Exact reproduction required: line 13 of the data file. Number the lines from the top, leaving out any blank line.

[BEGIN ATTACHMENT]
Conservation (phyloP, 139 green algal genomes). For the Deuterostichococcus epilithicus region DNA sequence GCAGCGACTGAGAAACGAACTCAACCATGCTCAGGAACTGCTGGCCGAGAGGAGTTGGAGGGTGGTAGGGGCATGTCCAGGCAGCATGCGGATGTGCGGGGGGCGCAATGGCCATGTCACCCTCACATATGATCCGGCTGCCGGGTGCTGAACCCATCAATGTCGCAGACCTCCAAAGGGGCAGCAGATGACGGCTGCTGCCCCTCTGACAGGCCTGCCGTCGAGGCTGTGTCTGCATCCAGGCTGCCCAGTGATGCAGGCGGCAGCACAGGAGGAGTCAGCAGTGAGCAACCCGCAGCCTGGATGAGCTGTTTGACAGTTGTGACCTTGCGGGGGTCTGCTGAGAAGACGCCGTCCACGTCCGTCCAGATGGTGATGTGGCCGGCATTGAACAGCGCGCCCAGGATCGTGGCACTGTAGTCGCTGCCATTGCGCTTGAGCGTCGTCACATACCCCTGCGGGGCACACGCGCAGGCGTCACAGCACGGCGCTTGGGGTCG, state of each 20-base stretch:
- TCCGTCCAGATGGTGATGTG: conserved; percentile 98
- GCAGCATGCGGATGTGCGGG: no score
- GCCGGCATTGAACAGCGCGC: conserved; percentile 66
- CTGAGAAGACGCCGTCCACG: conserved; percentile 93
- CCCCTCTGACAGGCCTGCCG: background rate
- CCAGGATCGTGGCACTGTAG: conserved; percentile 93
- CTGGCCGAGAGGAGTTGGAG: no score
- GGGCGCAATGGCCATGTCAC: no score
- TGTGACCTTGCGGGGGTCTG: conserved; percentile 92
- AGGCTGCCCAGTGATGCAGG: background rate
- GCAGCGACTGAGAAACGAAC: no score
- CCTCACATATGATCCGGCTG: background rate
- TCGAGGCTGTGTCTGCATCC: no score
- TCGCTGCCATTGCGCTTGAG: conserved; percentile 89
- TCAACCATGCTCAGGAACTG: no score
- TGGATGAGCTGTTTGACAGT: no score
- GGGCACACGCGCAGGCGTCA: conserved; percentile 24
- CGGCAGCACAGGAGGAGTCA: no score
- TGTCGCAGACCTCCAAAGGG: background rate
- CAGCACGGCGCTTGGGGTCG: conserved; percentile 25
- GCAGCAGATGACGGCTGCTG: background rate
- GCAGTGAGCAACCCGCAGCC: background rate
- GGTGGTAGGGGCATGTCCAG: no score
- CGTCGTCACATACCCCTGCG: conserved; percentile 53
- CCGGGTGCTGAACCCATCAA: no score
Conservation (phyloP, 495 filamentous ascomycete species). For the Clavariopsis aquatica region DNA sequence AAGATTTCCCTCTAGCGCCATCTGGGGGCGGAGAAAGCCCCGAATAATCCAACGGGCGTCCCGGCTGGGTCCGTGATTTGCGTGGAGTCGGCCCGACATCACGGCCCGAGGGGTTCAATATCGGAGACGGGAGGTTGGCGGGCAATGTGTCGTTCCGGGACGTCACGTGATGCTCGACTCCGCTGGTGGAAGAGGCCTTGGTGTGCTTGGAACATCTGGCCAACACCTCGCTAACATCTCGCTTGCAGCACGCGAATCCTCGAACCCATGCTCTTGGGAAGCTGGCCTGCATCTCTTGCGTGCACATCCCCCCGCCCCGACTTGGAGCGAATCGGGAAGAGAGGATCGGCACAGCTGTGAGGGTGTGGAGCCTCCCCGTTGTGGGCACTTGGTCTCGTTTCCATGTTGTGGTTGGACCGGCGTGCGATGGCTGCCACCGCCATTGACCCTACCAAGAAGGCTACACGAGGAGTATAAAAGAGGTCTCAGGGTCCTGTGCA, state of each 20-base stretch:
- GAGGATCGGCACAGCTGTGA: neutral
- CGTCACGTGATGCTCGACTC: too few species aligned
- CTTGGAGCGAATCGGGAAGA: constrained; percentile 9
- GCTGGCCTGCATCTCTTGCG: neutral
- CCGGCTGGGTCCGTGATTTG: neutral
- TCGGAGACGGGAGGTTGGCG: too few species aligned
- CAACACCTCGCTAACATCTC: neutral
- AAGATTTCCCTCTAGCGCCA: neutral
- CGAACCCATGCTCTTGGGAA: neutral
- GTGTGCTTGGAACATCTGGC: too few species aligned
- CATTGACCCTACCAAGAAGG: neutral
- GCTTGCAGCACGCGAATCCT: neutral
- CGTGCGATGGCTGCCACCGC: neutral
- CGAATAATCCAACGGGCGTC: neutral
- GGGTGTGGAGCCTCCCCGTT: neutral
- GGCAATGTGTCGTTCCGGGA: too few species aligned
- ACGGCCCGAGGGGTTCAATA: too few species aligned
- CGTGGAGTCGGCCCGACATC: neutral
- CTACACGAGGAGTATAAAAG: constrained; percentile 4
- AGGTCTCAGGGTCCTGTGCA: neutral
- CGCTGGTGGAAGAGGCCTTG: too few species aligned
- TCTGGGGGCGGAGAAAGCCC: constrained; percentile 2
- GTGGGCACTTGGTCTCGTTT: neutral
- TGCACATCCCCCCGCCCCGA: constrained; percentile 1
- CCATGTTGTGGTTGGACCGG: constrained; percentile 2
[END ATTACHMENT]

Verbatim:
- CCTCACATATGATCCGGCTG: background rate